As developers, it can sometimes be tempting to focus purely on the technical, engineering challenge of the task at hand. When we succumb to this, we often end up spending time on technically challenging or interesting aspects of a problem or software application, which aren’t necessarily of greatest value to the end user or customer. Sometimes, we end up over-engineering, or worse, building completely the wrong thing because we’ve lost sight of how our code is supposed to improve the life of the end user.
The best way to avoid this kind of tunnel vision is to actually sit with users of your software. See what they do with it today (or, if they aren’t yet using your software, see how they’re accomplishing their work without it). Get ideas from them on how they would like things to work, and bounce your own ideas off of them about how you might solve their problems. Then, if your organization allows for it, get your ideas into real users’ hands as quickly as possible, even in an imperfect state, in order to get their feedback. The sooner you learn that you’re heading off course, the smaller the effort required to steer the application back in the right direction. Coding without end user feedback is like driving while blindfolded – neither is likely to end well.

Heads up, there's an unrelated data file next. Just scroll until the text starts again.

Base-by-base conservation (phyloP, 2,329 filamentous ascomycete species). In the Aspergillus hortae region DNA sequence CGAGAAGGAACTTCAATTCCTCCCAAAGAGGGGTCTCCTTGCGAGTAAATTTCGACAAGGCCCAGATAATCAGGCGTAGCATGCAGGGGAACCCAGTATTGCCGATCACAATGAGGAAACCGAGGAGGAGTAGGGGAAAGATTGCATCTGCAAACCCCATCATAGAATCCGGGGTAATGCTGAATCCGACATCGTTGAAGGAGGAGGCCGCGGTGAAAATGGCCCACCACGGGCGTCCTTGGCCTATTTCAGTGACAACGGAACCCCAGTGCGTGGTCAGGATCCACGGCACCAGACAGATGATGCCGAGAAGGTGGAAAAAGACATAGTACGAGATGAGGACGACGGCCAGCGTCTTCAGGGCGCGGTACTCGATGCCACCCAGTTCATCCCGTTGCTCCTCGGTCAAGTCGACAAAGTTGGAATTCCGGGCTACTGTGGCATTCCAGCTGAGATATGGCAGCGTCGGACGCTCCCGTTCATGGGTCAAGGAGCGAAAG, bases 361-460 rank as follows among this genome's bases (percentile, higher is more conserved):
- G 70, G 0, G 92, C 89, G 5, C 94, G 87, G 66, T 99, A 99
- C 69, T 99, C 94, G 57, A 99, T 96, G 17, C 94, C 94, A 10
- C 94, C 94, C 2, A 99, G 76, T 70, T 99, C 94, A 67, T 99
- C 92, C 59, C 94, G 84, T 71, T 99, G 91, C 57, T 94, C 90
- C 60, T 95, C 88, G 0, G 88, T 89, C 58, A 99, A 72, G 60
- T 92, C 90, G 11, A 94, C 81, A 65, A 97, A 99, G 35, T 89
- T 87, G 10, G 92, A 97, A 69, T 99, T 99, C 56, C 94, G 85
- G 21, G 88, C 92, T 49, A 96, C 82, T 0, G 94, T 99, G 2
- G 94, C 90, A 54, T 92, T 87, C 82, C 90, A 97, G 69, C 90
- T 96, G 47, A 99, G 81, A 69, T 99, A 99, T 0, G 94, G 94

Developing software should involve continual learning about the problem domain. Our initial assumptions, designs, and models will be flawed, and as we learn more, we’ll improve them. More important than a completely fleshed out Big Design Up Front is an overall vision of what needs built, and close interaction with the people whose problems will be solved by our software. We will almost certainly spend some time going in directions that will ultimately not lead to success. That’s part of the process – the key to success is to fail fast. Learn as quickly as possible which paths are the wrong ones, so that progress can continue down the right path.
“As developers there are two ways we fail: we build the thing wrong, or we build the wrong thing.” – Steve Smith